blessed: haibun of Andrew Riutta
“Isn’t it true that life is a collection of moments, a bee droning flower to flower, the comfort of an old, stained sleeping bag, or a question as to whether the crows are laughing, or not? Like an impressionist painter, Andrew Riutta doesn’t merely tell a story: he is a master of colour and light.”
— Claire Everett, Founder/Editor of Skylark tanka journal
Shortlisted for the Touchstone Distinguished Books Award 2022 from The Haiku Foundation!
“blessed is Andrew Riutta’s epistle to the world, wherein he explores a variety of despairs through haibun that often read like character studies. His experiences may not always fit the dictionary definition of wisdom, but there’s great insight here on what it means to be alive, which is far more useful and much more interesting.”
— Bob Lucky
Sober For six months now, I’ve been wringing out my brain. And liver. Simple as that. The moments at hand are the moments at hand. Nothing more. And I suppose that ought to be good enough — perhaps as good as it will get, anyway. Used to be I’d get drunk, and everything was so alive and multidimensional. Interchangeable. I could dance the same dance listening to Willie, Ravel, or Lady Gaga. I’d float in all the cracks with a warm smile and, thank God, booze raised to the stars. Now the days are kind of like eating hardtack. Eating hardtack with bad teeth. But still, there’s something to be said for the unclouded virtues that things possess. Today, a strawberry smells like a strawberry and not a woman’s saliva. Speaking of love, well, don’t ask. If I had a bottle, the crow in the maple tree outside my window would likely have all the answers. But I don’t. So it doesn’t. hunting for beach stones, I hit the jackpot . . . three plain rocks [for Ed Markowski]
Size: 6″ x 9″
Binding: perfect softbound
Year Published: 2022
Winner of a Merit Book Award for Best Book of Haibun 2022!
Are you a fan of Raymond Carver’s poetry? If so, you’ll love this book. No kidding. So much of what you like about Carver’s work can be found in this hefty collection of over 75 poems. However, these are haibun poems. “Haibun” is a Japanese literary form combining prose poetry with haiku. A tiny haiku follows each prose poem as a commentary of sorts. Like Carver, Riutta’s poems are gritty, narrative depictions of blue collar life. Some are dedicated to the people he knows. Others describe Riutta’s battle with alcoholism and his struggles with recovery. Yes, there is despair in these poems. But there’s also hope. And an occasional glimpse of the divine. I must admit i rarely finish reading a poetry book. Very few can hold my interest all the way through. But this one did. Meaty. Entertaining. Extremely well-written. This books is a treasure from beginning to end!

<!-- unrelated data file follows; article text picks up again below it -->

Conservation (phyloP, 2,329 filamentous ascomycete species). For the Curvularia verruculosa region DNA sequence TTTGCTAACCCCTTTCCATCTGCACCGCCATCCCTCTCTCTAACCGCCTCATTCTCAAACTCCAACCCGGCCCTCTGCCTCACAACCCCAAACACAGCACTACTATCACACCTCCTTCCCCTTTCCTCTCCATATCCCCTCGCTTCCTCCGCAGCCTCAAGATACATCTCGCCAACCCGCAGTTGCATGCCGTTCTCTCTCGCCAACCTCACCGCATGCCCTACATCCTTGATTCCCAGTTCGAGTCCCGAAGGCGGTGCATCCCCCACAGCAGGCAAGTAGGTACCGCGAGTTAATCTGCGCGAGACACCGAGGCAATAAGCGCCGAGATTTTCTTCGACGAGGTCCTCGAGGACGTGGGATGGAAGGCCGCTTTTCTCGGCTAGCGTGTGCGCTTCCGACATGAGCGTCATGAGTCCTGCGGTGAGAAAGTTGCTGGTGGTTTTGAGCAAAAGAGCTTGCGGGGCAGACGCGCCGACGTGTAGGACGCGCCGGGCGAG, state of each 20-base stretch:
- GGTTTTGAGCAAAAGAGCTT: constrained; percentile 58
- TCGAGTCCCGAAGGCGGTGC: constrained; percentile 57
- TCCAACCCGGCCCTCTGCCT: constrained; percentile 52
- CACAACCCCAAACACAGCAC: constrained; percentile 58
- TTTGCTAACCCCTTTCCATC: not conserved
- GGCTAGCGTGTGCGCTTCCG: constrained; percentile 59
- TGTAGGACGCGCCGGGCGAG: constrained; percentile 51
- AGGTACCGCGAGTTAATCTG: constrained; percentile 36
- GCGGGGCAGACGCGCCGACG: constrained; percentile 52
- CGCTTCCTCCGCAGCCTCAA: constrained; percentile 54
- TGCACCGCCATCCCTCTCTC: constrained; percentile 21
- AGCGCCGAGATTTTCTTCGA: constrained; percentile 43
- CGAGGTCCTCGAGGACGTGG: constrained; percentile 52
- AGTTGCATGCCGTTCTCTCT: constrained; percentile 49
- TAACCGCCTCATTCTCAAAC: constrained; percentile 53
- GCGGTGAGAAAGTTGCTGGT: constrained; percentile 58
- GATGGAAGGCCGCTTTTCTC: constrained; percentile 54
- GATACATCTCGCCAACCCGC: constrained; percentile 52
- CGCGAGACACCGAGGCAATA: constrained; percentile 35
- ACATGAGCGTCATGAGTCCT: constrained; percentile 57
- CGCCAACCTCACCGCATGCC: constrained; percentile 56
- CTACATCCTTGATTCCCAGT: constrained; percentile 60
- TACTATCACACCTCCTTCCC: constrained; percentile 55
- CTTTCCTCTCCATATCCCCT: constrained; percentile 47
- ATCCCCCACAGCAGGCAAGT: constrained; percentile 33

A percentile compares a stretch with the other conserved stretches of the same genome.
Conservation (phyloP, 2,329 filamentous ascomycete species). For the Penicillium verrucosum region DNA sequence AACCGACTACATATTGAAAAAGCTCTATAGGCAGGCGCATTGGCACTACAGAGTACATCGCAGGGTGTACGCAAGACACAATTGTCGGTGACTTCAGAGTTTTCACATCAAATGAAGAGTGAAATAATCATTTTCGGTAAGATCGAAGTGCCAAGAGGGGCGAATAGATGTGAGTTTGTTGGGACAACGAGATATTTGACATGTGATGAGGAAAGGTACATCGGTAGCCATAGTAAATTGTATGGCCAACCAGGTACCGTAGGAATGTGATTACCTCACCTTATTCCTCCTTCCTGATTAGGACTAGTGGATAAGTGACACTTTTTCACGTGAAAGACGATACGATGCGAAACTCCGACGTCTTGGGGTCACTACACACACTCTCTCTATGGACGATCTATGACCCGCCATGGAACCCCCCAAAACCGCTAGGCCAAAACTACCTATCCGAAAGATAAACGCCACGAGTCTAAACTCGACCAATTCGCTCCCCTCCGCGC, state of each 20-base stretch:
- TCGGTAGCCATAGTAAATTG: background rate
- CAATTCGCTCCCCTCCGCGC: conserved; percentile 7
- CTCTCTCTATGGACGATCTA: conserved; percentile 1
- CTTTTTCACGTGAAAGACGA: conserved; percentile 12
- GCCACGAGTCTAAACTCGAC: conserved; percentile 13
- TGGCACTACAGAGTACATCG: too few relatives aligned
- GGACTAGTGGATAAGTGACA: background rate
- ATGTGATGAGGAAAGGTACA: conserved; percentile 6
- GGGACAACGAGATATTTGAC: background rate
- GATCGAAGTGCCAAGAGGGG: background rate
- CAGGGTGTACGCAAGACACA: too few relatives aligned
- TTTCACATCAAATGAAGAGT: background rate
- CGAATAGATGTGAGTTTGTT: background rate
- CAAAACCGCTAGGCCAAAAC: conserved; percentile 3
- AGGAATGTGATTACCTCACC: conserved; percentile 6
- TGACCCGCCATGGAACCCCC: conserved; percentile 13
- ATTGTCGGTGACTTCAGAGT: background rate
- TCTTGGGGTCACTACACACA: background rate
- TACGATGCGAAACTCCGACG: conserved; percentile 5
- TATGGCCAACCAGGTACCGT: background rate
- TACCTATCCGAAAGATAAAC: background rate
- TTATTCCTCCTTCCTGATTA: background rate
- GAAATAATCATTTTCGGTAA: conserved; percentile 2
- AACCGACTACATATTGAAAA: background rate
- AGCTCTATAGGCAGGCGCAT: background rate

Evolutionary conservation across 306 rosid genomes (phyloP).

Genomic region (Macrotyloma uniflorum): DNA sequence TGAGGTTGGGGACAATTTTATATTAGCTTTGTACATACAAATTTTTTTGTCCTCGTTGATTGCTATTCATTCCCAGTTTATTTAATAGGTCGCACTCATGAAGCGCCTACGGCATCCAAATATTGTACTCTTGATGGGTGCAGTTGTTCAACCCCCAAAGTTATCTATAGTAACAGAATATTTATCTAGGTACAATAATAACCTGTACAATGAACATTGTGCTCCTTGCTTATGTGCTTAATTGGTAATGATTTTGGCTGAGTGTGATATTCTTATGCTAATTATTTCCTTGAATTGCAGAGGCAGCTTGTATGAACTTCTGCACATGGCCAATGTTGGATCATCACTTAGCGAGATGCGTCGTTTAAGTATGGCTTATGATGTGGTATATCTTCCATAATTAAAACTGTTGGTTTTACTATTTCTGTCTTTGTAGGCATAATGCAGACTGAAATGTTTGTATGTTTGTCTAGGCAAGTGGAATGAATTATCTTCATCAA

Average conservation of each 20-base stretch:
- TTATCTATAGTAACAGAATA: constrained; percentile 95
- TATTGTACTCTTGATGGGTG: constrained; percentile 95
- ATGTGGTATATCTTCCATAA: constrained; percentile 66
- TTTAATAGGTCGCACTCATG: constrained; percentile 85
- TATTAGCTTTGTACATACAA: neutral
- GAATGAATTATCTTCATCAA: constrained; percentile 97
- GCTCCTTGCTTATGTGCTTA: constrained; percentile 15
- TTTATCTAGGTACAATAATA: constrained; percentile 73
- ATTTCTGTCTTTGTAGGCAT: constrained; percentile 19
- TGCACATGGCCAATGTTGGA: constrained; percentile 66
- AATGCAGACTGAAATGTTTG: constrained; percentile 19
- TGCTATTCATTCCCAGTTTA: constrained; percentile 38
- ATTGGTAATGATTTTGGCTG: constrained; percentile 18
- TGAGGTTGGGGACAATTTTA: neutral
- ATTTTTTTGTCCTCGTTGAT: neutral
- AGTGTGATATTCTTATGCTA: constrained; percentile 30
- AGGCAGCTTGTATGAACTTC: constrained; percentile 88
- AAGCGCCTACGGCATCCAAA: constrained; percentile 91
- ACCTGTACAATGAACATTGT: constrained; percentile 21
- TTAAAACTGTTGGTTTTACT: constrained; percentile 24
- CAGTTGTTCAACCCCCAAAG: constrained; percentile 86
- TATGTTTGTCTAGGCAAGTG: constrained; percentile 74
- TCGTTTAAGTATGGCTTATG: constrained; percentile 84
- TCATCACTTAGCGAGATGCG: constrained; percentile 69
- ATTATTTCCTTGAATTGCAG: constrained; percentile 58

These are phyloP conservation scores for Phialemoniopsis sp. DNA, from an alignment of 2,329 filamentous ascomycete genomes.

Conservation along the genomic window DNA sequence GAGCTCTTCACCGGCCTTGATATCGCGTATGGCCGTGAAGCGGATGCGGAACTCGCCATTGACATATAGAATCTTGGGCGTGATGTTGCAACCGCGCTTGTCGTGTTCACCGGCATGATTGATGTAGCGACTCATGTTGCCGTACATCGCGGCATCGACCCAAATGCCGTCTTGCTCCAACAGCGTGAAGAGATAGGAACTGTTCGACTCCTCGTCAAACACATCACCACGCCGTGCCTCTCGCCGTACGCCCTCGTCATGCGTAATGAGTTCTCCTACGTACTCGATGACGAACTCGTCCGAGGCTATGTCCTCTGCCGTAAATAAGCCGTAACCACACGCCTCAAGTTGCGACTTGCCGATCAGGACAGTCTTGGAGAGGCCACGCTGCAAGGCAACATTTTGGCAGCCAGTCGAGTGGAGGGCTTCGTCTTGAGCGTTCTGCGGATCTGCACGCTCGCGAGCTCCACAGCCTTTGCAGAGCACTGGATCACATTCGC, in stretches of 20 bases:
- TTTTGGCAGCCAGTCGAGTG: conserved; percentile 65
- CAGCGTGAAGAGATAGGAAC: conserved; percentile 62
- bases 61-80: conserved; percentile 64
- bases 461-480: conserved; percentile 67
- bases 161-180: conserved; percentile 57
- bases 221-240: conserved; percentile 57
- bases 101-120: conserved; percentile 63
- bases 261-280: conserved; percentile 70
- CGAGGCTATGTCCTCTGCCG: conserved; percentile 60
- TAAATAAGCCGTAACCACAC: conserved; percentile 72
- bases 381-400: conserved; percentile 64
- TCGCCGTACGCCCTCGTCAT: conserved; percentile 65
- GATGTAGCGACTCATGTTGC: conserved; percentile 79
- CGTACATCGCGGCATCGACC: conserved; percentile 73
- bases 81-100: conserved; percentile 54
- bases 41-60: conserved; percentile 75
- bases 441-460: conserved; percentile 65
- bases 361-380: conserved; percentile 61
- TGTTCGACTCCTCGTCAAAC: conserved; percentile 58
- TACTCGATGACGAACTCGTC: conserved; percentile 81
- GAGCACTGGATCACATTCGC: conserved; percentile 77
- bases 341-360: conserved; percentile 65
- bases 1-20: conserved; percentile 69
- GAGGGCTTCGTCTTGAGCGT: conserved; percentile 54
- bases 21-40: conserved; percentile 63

— Laure Stamps, SPREAD 81
Despair and hope coexist like twins in Andrew Riutta’s new book, Blessed: Modern Haibun on Almost Every Despair. The book’s 78 poems delineate human relationships, share personal reminiscences and observations, and reflect on the lives of friends and relatives who have suffered, laughed, loved, and, most of all, endured. While the reasons for despair may be many—”More war. More rape. More disease. More starvation. More grinding teeth, more dirt-caked bones,” as Riutta lists in the book’s last haibun, “Notes on Almost Every Despair”—Riutta’s haibun offer both relief and enlightenment, in language that’s imagistic, colloquial, and even at times funny.
Hope sounds more like a wish in some of his haibun. Take “Life Out of Balance,” which shows two sorts of despair. The speaker is smoking in a camper at four o’clock in the morning; his despair means simply an out-of-balance night short of sleep. It’s set in contrast to the deeper despair of an old Native American woman, whom the speaker “can’t stop thinking about.” Her despair is much larger and deserves not only our sensitivity to her feelings but also empathy for her people’s sufferings. Riutta chooses a fact—a house without indoor plumbing—to suggest her daily life which has been out of balance, yet she never gives up. Instead, she keeps her hope by hanging an eagle feather on “a crucifix on her kitchen wall” as a symbol of hope. She says that “when the Lord comes back, she will give him that feather and a bowl of corn soup and maybe then Mother Earth’s tumors will go back to being butterflies and she and her people can be people again.” The concluding haiku seems to indicate a blessing:
I swallow the crack
It is poignant that this woman—who has nothing blessed in her current reality, which she tolerates without basic modern needs—wishes for nothing but her people’s better and more humane treatment, and for “Mother Earth’s tumors” to metamorphose into butterflies. On the webpage of the literary journal that first published this poem, MacQueen’s Quinterly, a note by Riutta deserves a read to better understand his creative push:
I met Hazel at a Native American youth camp, where I was a counselor. She was our cook. We’d sip coffee in the mornings and chat while she prepared breakfast. A dear friend she eventually became. I believe she may have had indoor plumbing the last few years of her life but I’m not positive. We lost touch. She had a heart that could soften the weight of any conflict. Dearly loved her.